Paul Verhoeven is known for such films as “Basic Instinct,” in which a character portrayed by actress Sharon Stone uncrosses her legs and shockingly reveals her female privates, and “Showgirls,” about a stripper who aspires to be a Vegas showgirl.
Given not only those films, but his entire body of work – “(e)xplicitly violent and/or sexual content ”are his trademarks, according to Wikipedia – there is hardly any filmmaker less worthy of making a picture about Jesus Christ.
But that’s precisely what Verhoeven intends to do.
In fact, the Hollywood trades reported this week that the Dutch filmmaker has managed to secure financial backing for his highly controversial project, and to find a scriptwriter to bring the gospel of Verhoeven to the screen.
Of course, there are some who would urge a reservation of judgment until the film actually makes it to theaters. But there is absolutely no reason to expect Verhoeven’s film to be anything other than offensive to true-believing Christians.
Not when his financial backer is Chris Hanley of Muse Productions, whose most noteworthy credit is “American Psycho,” a supposed “psychological thriller” about a serial killer.
Not when his scriptwriter is Roger Avary, who shared writing credits with Quentin Tarentino on “Pulp Fiction,” which featured a character played by actor Samuel L. Jackson, who sacriligiously quoted Scripture before shooting and killing his victims.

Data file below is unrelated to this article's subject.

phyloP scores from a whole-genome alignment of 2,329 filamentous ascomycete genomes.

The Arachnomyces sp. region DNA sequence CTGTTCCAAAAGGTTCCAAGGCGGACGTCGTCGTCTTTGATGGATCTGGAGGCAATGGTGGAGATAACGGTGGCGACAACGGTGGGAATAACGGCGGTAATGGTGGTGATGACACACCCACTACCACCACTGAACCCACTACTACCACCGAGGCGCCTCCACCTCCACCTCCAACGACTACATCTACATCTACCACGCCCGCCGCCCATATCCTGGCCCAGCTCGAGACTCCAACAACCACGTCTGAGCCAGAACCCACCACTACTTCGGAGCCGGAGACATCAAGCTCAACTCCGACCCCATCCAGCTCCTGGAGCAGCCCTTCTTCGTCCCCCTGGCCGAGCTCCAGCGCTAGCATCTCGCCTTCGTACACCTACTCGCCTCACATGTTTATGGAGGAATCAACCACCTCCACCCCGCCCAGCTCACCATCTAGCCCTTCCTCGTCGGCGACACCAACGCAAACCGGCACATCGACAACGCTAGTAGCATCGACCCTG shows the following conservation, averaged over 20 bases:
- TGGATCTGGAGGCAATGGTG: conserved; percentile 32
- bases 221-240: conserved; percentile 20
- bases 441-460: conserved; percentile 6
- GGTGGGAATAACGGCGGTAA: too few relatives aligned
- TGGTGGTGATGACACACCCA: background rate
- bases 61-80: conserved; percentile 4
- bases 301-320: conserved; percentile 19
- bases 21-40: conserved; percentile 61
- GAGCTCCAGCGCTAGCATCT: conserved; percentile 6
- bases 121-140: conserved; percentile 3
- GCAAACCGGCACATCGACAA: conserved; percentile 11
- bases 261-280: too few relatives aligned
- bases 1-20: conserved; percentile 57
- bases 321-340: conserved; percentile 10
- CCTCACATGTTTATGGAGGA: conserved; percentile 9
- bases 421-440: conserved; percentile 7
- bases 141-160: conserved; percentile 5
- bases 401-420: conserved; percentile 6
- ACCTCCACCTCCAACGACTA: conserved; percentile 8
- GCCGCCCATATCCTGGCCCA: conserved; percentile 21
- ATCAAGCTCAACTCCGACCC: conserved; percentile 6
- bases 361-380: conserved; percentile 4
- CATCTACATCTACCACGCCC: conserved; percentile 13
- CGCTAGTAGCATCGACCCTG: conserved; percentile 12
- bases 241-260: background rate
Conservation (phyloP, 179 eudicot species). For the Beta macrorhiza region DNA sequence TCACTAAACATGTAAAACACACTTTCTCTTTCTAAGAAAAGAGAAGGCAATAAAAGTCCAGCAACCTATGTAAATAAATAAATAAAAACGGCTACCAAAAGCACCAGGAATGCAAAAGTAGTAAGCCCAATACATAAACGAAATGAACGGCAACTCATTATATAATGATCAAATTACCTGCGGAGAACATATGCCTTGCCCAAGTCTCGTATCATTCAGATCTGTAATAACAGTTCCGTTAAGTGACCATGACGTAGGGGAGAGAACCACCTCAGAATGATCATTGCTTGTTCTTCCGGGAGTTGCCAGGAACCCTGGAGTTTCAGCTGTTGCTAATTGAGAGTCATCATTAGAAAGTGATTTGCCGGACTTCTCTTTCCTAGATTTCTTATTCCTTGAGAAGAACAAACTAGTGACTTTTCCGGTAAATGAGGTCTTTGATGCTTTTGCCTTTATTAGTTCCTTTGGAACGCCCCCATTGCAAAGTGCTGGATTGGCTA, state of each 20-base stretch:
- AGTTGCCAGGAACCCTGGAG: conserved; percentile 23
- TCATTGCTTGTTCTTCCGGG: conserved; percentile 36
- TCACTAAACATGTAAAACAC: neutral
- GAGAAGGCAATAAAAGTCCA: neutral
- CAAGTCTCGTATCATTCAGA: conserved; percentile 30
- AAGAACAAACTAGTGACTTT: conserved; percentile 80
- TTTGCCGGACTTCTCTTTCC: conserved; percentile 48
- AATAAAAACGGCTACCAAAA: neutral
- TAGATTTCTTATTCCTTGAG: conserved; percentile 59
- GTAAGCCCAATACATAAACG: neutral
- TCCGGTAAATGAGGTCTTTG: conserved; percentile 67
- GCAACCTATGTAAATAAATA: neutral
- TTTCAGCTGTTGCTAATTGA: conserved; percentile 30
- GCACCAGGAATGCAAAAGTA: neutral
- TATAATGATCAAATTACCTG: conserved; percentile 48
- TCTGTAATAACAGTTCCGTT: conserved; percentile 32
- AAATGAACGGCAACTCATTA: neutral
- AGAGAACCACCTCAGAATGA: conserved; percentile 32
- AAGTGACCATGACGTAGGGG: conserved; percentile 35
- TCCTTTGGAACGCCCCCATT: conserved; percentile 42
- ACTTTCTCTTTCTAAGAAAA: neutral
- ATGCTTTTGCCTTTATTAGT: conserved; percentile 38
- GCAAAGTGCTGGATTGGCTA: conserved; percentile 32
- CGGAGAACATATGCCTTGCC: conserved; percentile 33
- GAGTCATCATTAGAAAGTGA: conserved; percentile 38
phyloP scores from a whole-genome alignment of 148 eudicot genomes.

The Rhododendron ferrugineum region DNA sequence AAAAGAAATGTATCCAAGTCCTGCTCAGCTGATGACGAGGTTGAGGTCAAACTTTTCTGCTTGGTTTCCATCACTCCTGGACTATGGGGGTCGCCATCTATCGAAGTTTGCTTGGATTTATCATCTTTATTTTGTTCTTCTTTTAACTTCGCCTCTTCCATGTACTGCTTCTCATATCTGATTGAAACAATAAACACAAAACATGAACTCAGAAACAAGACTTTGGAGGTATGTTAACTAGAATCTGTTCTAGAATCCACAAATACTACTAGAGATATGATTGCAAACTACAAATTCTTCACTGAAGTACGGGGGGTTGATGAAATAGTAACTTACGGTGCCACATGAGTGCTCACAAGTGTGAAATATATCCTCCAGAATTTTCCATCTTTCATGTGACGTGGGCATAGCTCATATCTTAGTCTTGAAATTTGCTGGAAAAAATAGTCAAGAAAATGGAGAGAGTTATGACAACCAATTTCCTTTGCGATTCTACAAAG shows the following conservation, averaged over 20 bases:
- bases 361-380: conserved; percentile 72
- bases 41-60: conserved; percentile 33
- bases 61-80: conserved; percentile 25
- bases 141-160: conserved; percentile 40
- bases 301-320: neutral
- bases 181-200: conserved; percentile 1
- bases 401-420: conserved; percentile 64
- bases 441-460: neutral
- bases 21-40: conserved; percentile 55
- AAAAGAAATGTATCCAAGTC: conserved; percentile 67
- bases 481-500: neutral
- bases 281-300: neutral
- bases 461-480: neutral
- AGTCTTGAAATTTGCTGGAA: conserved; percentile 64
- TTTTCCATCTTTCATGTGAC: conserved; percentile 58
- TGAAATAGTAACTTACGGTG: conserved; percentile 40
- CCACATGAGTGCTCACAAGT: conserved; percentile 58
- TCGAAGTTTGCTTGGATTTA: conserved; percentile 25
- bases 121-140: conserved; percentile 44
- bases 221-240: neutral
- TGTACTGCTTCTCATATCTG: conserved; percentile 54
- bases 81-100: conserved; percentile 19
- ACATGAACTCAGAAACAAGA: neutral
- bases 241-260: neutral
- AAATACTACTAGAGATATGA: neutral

And, most importantly, not when the film is to be based on the book Verhoeven himself authored, almost mockingly titled “Jesus of Nazareth,” which challenges the veracity of the New Testament narratives of Matthew, Mark, John and Luke.
Verhoeven rejects fundamental Christian tenets: That Jesus is the Son of God. That He was conceived by the Holy Spirit and born of a virgin. That he performed all manner of miracles. That He not only died on the cross, but also rose from the dead. That only through Christ are any of us saved.
The filmmaker not only believes that Jesus was mortal, but that He likely was the product of His mother Mary being raped by a Roman soldier. And Christ was no Messiah, Verhoeven is convinced, and surely had no idea He would be crucified.
In the filmmaker’s view, Jesus was little more than a political activist. “The Romans saw [Jesus] as an insurrectionist,” he explains. “what today is often called a terrorist.”
And forget about Heaven, said Verhoeven.
“For Jesus,” he maintains, “the Kingdom of Heaven was a very tangible thing. Something that was already present on Earth, in the same way that Che Guevara proclaimed Marxism as the advent of world change.”
Jesus the son of a rapist Roman soldier? Christ a former day terrorist? The Son of God the forerunner of Che Guevara?
That is the portrayal of Jesus of Nazareth that Verhoeven plans to bring to the big screen. The devil himself couldn’t do a more unholy job of revisionism.